I wanted to have a machine that was compact, but a power house. I didn't want to skimp on the parts. But, I didn't want to have a monster tower either. I use this machine for gaming and entertainment such as Netflix and want not. I work from home and I like to have a machine that can get the job done along with my work machine.
About the only problem I ran into was the case I initially chose. I first bought the Corsair Carbide series Spec M2. I liked the looks of the case. However, the radiator for the H110i GTX was too large to fit in the front of the case. That was my fault. I didn't discover the case/cooler decoder ring for Corsair cases and coolers. Also, it had limited space for the PSU as well. The RM850 was longer than the maximum for the case. It fit in the space, but the cables were scrunched into a ninety degree angle. I overnighted the Corsair Obsidian 350D MicroATX case. I have to say the build quality for the Obsidian series cases put the Carbide series to shame. But, I suppose you get what you pay for. Plenty of room behind the board for cable management. Just barely enough space for the cooler. I actually had to bend the support for the top drive bay flat to allow the cooler to fit. The case has 2 optical drive bays. But if you're going to use the same cooler I did, then one of your bays are going to be partially occupied by the radiator.
EDIT (2016-02-21): I've posted a final picture of the performance benchmark gains from overclocking the CPU/RAM and Video card. I was able to gain 952 points in the overall system score for PassMark PerformanceTest. Taking it from 6,645 to 7,597. Not fantastic compared to the Xeons out there. But, for what it's worth I'm wasn't looking to build a $4k+ system for minimal gain.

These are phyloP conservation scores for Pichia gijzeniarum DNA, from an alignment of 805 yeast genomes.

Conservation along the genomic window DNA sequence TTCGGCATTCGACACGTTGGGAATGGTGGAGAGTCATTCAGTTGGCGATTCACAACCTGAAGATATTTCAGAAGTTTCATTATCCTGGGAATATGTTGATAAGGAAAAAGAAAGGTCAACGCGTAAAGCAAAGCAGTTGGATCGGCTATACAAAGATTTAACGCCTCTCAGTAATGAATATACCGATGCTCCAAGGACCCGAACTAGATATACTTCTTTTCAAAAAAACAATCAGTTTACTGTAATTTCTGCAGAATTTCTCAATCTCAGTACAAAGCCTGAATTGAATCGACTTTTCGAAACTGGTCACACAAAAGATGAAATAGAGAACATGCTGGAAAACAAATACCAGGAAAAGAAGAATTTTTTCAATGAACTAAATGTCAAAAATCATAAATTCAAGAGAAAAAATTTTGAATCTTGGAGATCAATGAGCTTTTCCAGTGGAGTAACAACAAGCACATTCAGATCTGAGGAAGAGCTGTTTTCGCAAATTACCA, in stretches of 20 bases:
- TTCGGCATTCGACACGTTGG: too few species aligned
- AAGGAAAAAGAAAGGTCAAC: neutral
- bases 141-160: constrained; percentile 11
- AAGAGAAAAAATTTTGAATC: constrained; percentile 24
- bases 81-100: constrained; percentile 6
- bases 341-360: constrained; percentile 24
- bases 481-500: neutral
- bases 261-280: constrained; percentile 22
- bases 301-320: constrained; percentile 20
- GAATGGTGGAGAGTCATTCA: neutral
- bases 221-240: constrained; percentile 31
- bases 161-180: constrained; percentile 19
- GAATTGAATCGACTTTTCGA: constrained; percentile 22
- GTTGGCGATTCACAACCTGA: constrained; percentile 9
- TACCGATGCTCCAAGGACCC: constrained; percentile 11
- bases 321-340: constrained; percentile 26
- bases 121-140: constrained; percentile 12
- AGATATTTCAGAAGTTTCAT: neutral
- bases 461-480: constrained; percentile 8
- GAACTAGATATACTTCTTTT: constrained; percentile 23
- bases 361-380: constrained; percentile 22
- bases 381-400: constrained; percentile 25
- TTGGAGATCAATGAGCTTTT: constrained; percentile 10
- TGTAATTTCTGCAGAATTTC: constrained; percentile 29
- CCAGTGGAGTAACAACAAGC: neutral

Follow up (2016-02-26): I just wanted to post a follow-up now that I've had the machine for about a week. I must say I'm very satisfied with the build. I came from having an Intel i7 920 on an Asus Rampage Extreme board with 12GB RAM. I was a little hesitant to upgrade because my machine 'was running fine.' Little did I know building a system like this made me realize I was over looking many of the quirks, stutters, and wait times. I was blaming it one Win10. It was well worth building a new system. There is no stuttering in games, lag or long load times anymore.
People also asked about why I had 64GB RAM. With the new motherboard there are a couple of programs such as RAMCache and RAMDisk. RAMCache does similar to when using your flash drive as a boost (Whatever they call it.) Gave my PassMark score an extra 300 points on the overall performance. RAMDisk allows you to choose a folder or folders to load up into memory instead of on disk. These two reasons and the fact that I use multiple VM's at a time convinced me very well that the 64GB is worth it. I was pretty fortunate in the cpu lottery as well with the 6700k. I was able to clock it to 4.9Mhz. I was also able to overclock the gpu for additional gains (210+MHz core and 500+MHz on memory clock.) Not really sure if I can actually tell the difference. But, it's still running stable.
This thing is fast. Loaded it as the boot drive and Windows just flies. It has enough space for windows, several games, and then some. I didn't have any issues in setting up as primary. I just made sure the BIOS and anything other updates were applied.
I have to say the build quality for the Obsidian series cases put the Carbide series to shame. But, I suppose you get what you pay for. Plenty of room behind the board for cable management. Just barely enough space for the Corsair H110i GTX closed loop cooling.